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“But by the grace of God I am what I am” are Paul’s words in 1 Corinthians 15:10. Although Paul is writing in reference to his former life, persecuting the Church, the principle of being satisfied with who and what God has made you extends to many other areas of our lives. Preachers included, can be an anxious group, uncomfortable with who they are and longing to be someone else. If we are honest, who has not wished to have the personality, ability, intelligence, or discipline of their favorite preacher? But by the grace of God we will not all be the next Bill Hybels or John Piper. In fact, most of us will not be known beyond the walls of our own church or community. And that also is by the grace of God. What a privilege it is to serve as the person God has made us, with all of our quirks, for the unique situation where God has called us.

Charles Haddon Spurgeon, the “prince of preachers,” had similar advice for his students after lecturing on posture, action, and gesture in preaching. He wrote:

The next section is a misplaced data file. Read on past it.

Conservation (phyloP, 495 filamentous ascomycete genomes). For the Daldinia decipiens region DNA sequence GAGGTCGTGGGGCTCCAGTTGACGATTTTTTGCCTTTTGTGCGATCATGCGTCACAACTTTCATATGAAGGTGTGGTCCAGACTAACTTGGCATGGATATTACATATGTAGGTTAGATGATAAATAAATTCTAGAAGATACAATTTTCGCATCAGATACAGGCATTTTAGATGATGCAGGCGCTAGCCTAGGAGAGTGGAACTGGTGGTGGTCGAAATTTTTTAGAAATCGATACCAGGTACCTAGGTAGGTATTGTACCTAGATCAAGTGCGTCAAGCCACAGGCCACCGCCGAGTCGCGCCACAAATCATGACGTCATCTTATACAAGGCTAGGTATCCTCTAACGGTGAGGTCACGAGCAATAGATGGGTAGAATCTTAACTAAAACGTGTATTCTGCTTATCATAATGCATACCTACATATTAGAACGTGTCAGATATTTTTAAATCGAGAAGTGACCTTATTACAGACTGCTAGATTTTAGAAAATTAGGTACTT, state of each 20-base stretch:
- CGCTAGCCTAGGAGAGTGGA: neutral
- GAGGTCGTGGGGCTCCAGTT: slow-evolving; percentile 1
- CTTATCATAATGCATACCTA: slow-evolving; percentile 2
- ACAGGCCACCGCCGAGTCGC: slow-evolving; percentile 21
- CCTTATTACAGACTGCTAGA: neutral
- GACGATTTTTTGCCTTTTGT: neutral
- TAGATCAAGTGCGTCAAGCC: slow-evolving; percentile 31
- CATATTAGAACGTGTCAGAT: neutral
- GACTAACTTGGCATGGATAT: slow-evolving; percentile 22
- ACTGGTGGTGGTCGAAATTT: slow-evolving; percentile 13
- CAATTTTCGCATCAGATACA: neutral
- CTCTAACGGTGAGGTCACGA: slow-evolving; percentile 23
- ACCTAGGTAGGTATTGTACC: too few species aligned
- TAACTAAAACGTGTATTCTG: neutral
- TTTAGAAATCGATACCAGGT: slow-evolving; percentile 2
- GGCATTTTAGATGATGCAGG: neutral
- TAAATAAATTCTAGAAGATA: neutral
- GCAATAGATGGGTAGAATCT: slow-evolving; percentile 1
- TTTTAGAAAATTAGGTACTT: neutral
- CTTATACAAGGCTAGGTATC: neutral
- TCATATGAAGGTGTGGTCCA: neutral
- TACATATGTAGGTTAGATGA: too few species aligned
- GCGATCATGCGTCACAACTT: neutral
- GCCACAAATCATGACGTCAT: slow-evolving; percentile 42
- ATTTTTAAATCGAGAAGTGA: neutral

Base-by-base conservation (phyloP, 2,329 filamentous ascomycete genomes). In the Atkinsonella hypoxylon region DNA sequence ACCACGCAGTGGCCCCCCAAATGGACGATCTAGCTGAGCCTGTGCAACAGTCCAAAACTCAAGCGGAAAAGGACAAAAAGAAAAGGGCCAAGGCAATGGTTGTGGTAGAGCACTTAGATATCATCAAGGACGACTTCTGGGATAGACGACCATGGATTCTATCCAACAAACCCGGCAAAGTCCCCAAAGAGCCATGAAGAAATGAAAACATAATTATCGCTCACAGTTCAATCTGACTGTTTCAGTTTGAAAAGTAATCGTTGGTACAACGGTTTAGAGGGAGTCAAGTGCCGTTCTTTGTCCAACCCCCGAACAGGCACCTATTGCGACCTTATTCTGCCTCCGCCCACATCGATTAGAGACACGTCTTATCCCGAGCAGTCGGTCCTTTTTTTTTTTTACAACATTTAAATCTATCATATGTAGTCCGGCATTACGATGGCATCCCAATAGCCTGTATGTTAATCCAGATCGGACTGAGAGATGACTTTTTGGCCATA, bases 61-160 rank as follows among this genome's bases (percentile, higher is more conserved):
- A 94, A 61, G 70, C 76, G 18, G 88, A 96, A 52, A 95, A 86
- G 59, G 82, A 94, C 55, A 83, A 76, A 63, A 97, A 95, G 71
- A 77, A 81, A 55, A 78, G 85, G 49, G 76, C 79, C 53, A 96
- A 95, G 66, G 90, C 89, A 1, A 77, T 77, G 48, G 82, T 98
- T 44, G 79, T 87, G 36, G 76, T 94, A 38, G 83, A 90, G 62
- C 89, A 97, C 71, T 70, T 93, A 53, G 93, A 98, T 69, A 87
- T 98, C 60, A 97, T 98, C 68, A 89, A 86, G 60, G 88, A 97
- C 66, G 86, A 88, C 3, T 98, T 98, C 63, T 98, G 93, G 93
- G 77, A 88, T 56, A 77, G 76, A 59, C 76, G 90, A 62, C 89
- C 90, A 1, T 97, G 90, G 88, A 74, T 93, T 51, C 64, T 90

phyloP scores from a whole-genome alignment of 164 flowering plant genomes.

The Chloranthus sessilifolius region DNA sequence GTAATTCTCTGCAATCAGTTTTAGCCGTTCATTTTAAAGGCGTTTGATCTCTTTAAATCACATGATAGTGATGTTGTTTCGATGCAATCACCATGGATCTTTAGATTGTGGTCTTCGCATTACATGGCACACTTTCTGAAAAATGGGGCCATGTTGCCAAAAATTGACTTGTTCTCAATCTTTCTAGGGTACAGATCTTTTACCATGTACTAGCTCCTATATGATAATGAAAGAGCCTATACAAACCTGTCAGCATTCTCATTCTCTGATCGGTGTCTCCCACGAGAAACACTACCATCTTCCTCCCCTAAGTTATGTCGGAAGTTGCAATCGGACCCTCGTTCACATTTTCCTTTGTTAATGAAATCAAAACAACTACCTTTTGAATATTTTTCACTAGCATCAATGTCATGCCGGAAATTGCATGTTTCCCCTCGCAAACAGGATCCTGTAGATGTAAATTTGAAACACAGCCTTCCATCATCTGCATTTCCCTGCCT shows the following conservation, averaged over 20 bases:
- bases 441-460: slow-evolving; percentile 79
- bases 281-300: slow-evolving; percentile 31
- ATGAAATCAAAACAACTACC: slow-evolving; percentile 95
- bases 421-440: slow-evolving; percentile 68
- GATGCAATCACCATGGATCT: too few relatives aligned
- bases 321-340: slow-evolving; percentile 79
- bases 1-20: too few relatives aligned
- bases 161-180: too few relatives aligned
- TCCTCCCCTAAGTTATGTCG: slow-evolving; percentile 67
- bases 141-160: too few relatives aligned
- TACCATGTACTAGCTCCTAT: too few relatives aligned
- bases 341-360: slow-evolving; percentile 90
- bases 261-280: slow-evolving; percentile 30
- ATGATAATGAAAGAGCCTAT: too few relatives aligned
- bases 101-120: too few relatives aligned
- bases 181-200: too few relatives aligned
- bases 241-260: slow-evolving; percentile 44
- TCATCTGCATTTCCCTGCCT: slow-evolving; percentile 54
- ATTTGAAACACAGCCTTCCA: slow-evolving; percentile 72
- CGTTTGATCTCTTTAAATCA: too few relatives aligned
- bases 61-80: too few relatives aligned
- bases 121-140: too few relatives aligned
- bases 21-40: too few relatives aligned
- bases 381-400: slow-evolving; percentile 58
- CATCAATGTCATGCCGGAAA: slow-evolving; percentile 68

“In conclusion, do not allow my criticisms upon various grotesque postures and movements to haunt you in the pulpit; better perpetrate them all than be in fear, for this would make you cramped and awkward. Dash at it whether you blunder or no. A few mistakes in this matter will not be half so bad as being nervous. It may be that what would be eccentric in another may be most proper in you; therefore take no man’s dictum as applicable to every case, or to your own. See how John Know is pictured in the well-known engraving. Is his posture graceful? Perhaps not. Yet is it not exactly what it should be? Can you find any fault with it? Is it not Knox-like, and full of power? It would not suit one man in fifty; in most preachers it would seem strained, but in the great Reformer it is characteristic, and accords with his life-work. You must remember the person, the times and his surroundings, and then the mannerism is seen to be well becoming a hero-preacher sent to do an Elijah’s work, and to utter his rebukes in the presence of a Popish court which hated the reforms which he demanded. Be yourself as he was  himself; even if you should be ungainly and awkward, be yourself. Your own clothes, though they be homespun, will fit you better than another man’s, though made of the best broadcloth; you may follow your tutor’s style of dress if you like, but do not borrow his coat, be content to wear one of your own. Above all, be so full of matter, so fervent, and so gracious that the people will little care how you hand out the word; for if they perceive that it is fresh from heaven, and find it sweet and abundant, they will pay little regard to the basket it which you bring it to them. Let them, if they please, say that your bodily presence is weak, but pray that they may confess that your testimony is weighty and powerful. Commend yourself to every man’s conscience in the sight of God, and then the mere mint and anise of posture will seldom be taken into account.”

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